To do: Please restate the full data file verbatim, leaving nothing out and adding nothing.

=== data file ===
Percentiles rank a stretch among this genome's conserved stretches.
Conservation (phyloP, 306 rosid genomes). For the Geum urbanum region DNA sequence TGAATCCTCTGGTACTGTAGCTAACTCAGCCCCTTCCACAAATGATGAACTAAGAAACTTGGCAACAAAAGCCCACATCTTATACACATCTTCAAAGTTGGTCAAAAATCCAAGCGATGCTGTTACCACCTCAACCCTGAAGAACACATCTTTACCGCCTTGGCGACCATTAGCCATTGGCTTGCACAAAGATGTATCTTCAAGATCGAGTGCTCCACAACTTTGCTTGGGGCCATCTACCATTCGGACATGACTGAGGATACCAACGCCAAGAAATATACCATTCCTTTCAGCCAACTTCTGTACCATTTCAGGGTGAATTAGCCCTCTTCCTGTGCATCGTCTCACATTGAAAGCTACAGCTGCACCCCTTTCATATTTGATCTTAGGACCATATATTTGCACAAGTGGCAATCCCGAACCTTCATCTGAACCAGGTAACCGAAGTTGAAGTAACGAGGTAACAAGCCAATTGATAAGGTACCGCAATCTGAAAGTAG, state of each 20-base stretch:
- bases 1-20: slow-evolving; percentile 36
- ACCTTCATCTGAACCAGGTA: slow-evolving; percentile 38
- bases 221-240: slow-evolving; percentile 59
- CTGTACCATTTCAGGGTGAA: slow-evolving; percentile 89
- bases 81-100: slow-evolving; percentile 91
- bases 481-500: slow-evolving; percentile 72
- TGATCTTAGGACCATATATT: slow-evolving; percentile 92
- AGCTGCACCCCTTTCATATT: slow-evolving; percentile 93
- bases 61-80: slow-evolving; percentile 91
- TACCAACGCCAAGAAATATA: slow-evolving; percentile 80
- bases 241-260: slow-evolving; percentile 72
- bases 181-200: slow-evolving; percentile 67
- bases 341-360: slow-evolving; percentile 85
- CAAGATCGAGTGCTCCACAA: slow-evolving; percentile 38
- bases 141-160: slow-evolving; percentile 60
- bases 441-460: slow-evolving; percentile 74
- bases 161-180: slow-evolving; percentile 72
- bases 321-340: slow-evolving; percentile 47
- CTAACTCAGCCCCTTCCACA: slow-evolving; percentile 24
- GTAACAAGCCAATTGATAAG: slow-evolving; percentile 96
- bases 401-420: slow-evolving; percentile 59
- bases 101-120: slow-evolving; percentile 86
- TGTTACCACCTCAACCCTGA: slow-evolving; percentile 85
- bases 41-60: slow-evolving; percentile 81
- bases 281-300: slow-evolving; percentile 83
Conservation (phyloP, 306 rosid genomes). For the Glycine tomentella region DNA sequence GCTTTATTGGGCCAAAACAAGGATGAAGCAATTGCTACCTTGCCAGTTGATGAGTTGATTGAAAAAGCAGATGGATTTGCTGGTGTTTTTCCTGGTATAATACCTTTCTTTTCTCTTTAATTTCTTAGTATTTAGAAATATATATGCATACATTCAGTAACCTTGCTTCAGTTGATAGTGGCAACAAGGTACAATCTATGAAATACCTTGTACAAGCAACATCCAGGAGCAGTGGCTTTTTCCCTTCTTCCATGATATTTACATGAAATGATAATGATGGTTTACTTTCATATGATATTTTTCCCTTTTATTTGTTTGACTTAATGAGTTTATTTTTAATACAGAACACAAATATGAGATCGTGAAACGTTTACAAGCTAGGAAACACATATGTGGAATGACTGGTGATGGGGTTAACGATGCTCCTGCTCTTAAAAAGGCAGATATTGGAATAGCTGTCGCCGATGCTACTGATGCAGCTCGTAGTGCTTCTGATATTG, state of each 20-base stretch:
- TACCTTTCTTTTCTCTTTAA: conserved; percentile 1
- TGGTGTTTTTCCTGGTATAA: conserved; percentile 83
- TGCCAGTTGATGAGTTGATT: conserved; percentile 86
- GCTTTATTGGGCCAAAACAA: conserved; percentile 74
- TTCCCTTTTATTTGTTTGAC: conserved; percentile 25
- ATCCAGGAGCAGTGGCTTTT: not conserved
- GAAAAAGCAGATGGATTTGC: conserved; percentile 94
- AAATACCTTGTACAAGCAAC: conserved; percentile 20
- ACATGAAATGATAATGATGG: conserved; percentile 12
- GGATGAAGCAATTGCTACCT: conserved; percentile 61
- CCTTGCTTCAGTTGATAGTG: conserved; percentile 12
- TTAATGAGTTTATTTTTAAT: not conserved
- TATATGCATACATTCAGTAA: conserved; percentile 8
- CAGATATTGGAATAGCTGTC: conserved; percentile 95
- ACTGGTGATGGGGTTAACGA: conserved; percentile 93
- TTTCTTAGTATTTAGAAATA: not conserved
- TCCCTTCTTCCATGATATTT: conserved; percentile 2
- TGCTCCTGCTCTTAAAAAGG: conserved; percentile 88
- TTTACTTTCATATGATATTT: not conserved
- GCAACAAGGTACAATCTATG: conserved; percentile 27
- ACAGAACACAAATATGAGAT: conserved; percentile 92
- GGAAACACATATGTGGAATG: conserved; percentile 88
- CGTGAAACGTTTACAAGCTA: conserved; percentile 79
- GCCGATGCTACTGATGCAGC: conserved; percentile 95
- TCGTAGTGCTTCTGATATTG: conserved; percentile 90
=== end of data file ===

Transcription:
Percentiles rank a stretch among this genome's conserved stretches.
Conservation (phyloP, 306 rosid genomes). For the Geum urbanum region DNA sequence TGAATCCTCTGGTACTGTAGCTAACTCAGCCCCTTCCACAAATGATGAACTAAGAAACTTGGCAACAAAAGCCCACATCTTATACACATCTTCAAAGTTGGTCAAAAATCCAAGCGATGCTGTTACCACCTCAACCCTGAAGAACACATCTTTACCGCCTTGGCGACCATTAGCCATTGGCTTGCACAAAGATGTATCTTCAAGATCGAGTGCTCCACAACTTTGCTTGGGGCCATCTACCATTCGGACATGACTGAGGATACCAACGCCAAGAAATATACCATTCCTTTCAGCCAACTTCTGTACCATTTCAGGGTGAATTAGCCCTCTTCCTGTGCATCGTCTCACATTGAAAGCTACAGCTGCACCCCTTTCATATTTGATCTTAGGACCATATATTTGCACAAGTGGCAATCCCGAACCTTCATCTGAACCAGGTAACCGAAGTTGAAGTAACGAGGTAACAAGCCAATTGATAAGGTACCGCAATCTGAAAGTAG, state of each 20-base stretch:
- bases 1-20: slow-evolving; percentile 36
- ACCTTCATCTGAACCAGGTA: slow-evolving; percentile 38
- bases 221-240: slow-evolving; percentile 59
- CTGTACCATTTCAGGGTGAA: slow-evolving; percentile 89
- bases 81-100: slow-evolving; percentile 91
- bases 481-500: slow-evolving; percentile 72
- TGATCTTAGGACCATATATT: slow-evolving; percentile 92
- AGCTGCACCCCTTTCATATT: slow-evolving; percentile 93
- bases 61-80: slow-evolving; percentile 91
- TACCAACGCCAAGAAATATA: slow-evolving; percentile 80
- bases 241-260: slow-evolving; percentile 72
- bases 181-200: slow-evolving; percentile 67
- bases 341-360: slow-evolving; percentile 85
- CAAGATCGAGTGCTCCACAA: slow-evolving; percentile 38
- bases 141-160: slow-evolving; percentile 60
- bases 441-460: slow-evolving; percentile 74
- bases 161-180: slow-evolving; percentile 72
- bases 321-340: slow-evolving; percentile 47
- CTAACTCAGCCCCTTCCACA: slow-evolving; percentile 24
- GTAACAAGCCAATTGATAAG: slow-evolving; percentile 96
- bases 401-420: slow-evolving; percentile 59
- bases 101-120: slow-evolving; percentile 86
- TGTTACCACCTCAACCCTGA: slow-evolving; percentile 85
- bases 41-60: slow-evolving; percentile 81
- bases 281-300: slow-evolving; percentile 83
Conservation (phyloP, 306 rosid genomes). For the Glycine tomentella region DNA sequence GCTTTATTGGGCCAAAACAAGGATGAAGCAATTGCTACCTTGCCAGTTGATGAGTTGATTGAAAAAGCAGATGGATTTGCTGGTGTTTTTCCTGGTATAATACCTTTCTTTTCTCTTTAATTTCTTAGTATTTAGAAATATATATGCATACATTCAGTAACCTTGCTTCAGTTGATAGTGGCAACAAGGTACAATCTATGAAATACCTTGTACAAGCAACATCCAGGAGCAGTGGCTTTTTCCCTTCTTCCATGATATTTACATGAAATGATAATGATGGTTTACTTTCATATGATATTTTTCCCTTTTATTTGTTTGACTTAATGAGTTTATTTTTAATACAGAACACAAATATGAGATCGTGAAACGTTTACAAGCTAGGAAACACATATGTGGAATGACTGGTGATGGGGTTAACGATGCTCCTGCTCTTAAAAAGGCAGATATTGGAATAGCTGTCGCCGATGCTACTGATGCAGCTCGTAGTGCTTCTGATATTG, state of each 20-base stretch:
- TACCTTTCTTTTCTCTTTAA: conserved; percentile 1
- TGGTGTTTTTCCTGGTATAA: conserved; percentile 83
- TGCCAGTTGATGAGTTGATT: conserved; percentile 86
- GCTTTATTGGGCCAAAACAA: conserved; percentile 74
- TTCCCTTTTATTTGTTTGAC: conserved; percentile 25
- ATCCAGGAGCAGTGGCTTTT: not conserved
- GAAAAAGCAGATGGATTTGC: conserved; percentile 94
- AAATACCTTGTACAAGCAAC: conserved; percentile 20
- ACATGAAATGATAATGATGG: conserved; percentile 12
- GGATGAAGCAATTGCTACCT: conserved; percentile 61
- CCTTGCTTCAGTTGATAGTG: conserved; percentile 12
- TTAATGAGTTTATTTTTAAT: not conserved
- TATATGCATACATTCAGTAA: conserved; percentile 8
- CAGATATTGGAATAGCTGTC: conserved; percentile 95
- ACTGGTGATGGGGTTAACGA: conserved; percentile 93
- TTTCTTAGTATTTAGAAATA: not conserved
- TCCCTTCTTCCATGATATTT: conserved; percentile 2
- TGCTCCTGCTCTTAAAAAGG: conserved; percentile 88
- TTTACTTTCATATGATATTT: not conserved
- GCAACAAGGTACAATCTATG: conserved; percentile 27
- ACAGAACACAAATATGAGAT: conserved; percentile 92
- GGAAACACATATGTGGAATG: conserved; percentile 88
- CGTGAAACGTTTACAAGCTA: conserved; percentile 79
- GCCGATGCTACTGATGCAGC: conserved; percentile 95
- TCGTAGTGCTTCTGATATTG: conserved; percentile 90